That in turn is integrated with Aodh – ("A.O.D.H". as, some people call it. I’m told the correct pronunciation is Aodh.) – which is the alarming service for OpenStack. It can …
Rich: For some reason, I thought it was an acronym.
Zane: No, it’s an Irish name.
Rich: That’s good to know.
Zane: Eoghan Glynn was responsible for that one.
You can set up the alarm action for an alarm in Aodh to be to post a message to this queue. When you combine these together, that means that when an alarm goes off, it posts a message to a queue, and that can trigger a workflow.
What I’ve been working on in Ocata is getting that all packaged up into Heat templates so we have all the resources to create the alarm in Aodh, hook it up with the subscription … hook up the Zaqar queue to a Mistral subscription, and have that all configured in a template along with the workflow action, which is going to call Heat, and say, this server is unhealthy now. We know from external to Heat, we know that this server is bad, and then kick off the action which is to mark the server unhealthy. We then create a replacement, and then when that service is back up, we remove the old one.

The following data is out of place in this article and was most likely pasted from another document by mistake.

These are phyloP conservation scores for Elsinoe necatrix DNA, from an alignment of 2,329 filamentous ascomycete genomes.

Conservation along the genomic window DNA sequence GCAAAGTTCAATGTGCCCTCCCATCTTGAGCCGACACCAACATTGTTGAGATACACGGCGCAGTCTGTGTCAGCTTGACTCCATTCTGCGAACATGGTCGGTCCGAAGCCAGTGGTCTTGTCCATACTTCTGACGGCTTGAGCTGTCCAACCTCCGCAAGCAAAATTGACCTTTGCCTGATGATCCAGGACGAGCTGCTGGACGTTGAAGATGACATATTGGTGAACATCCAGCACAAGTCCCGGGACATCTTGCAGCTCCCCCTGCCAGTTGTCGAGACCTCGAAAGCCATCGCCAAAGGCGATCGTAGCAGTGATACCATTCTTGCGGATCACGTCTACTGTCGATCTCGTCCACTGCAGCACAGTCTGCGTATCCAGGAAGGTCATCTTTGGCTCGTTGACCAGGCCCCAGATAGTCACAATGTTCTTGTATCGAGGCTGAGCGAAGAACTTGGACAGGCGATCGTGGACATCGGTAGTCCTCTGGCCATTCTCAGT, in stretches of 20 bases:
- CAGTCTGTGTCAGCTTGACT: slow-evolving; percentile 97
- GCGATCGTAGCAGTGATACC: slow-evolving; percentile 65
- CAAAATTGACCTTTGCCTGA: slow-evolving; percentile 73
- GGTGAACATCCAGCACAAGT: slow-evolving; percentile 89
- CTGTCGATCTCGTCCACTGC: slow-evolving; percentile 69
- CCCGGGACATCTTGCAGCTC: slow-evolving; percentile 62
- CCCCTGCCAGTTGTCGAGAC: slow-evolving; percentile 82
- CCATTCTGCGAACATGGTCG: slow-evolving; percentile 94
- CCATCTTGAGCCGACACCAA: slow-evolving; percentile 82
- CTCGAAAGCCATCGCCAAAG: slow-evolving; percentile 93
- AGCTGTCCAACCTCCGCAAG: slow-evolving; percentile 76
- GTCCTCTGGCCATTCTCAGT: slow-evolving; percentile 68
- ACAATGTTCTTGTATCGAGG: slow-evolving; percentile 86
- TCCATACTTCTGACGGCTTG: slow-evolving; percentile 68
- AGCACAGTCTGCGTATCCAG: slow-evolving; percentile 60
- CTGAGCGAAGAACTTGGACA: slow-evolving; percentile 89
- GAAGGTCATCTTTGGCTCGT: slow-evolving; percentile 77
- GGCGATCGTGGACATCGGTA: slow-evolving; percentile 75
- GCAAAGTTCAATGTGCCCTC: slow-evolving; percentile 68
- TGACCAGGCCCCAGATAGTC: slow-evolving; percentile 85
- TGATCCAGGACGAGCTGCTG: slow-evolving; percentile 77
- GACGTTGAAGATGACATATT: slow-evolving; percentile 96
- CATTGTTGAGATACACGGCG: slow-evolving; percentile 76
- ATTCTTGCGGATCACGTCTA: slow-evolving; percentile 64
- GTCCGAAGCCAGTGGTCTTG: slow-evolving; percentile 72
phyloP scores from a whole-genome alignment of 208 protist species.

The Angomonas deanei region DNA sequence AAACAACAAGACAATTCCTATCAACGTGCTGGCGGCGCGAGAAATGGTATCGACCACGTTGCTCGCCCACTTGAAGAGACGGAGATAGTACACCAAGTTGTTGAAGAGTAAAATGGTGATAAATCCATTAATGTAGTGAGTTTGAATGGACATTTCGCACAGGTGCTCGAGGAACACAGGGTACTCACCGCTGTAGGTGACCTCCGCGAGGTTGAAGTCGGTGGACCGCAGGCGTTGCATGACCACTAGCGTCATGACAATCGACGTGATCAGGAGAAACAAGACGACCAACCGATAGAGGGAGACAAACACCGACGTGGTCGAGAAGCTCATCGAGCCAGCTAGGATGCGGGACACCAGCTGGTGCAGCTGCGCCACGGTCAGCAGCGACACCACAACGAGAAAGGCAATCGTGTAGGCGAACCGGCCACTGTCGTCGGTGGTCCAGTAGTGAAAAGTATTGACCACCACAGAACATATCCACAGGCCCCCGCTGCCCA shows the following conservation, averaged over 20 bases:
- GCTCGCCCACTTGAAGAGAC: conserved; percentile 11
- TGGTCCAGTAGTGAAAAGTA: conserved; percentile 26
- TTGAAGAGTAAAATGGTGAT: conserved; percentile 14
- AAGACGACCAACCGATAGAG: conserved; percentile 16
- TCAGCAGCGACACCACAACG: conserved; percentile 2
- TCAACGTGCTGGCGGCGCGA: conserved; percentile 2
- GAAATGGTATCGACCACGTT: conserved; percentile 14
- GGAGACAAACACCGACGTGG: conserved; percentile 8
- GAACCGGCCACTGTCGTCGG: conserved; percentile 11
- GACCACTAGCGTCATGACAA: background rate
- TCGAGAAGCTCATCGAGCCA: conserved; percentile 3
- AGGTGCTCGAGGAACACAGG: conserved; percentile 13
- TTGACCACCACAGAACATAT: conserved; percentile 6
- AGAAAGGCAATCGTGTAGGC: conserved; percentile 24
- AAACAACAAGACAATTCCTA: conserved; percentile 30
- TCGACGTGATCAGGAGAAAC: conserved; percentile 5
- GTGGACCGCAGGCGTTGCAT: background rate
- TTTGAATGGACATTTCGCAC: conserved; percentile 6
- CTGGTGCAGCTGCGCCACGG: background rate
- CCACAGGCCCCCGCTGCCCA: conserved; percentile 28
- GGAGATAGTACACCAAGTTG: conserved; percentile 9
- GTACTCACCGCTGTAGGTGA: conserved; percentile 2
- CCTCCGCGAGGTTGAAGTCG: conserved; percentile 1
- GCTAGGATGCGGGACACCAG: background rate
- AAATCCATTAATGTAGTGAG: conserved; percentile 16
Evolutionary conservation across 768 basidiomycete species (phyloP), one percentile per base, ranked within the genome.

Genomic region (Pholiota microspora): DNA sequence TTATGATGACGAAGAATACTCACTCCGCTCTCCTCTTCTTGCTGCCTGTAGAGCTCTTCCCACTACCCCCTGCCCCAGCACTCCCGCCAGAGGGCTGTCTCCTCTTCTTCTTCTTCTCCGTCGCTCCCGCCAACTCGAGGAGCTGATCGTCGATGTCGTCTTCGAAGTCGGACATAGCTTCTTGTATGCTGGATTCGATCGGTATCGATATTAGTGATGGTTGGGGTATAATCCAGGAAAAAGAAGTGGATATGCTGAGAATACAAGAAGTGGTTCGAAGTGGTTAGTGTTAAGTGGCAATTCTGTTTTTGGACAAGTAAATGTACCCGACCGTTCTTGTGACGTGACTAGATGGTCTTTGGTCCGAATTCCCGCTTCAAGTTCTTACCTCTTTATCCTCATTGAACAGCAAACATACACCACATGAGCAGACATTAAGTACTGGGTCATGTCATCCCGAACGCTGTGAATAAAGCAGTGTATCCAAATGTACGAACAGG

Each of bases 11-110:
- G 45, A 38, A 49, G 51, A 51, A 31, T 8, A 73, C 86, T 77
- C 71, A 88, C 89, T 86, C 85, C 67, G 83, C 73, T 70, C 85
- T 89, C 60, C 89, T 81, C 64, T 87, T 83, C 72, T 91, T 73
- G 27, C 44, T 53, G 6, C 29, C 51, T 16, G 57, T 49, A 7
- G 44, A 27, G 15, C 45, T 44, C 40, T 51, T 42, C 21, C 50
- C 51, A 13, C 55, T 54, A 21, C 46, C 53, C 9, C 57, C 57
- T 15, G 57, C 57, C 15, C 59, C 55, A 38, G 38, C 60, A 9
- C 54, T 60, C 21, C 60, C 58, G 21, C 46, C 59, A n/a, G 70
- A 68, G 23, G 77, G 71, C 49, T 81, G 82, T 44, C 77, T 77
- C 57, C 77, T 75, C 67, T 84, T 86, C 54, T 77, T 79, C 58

Rich: Is that done, or do you still have stuff to do in Pike.
Zane: It’s done. It’s all working. It’s in the Heat templates repository, there’s an example in there, so you can try that out. There’s a couple caveats. There’s a missfeature in Aodh – there’s a delay between when you create the alarm and when … there’s a short period where, when an event comes in, it may not trigger an alarm. That’s one caveat. But other than that, once it’s up and working it works pretty reliably.
The other thing I should mention is that you have to turn on event alarms in Aodh, which is basically triggering alarms off of events in the … on the Oslo messaging notification bus, which is not on by default, but it’s a one line configuration change.
Rich: What can we look forward to in Pike, or is it too early in the week to say yet?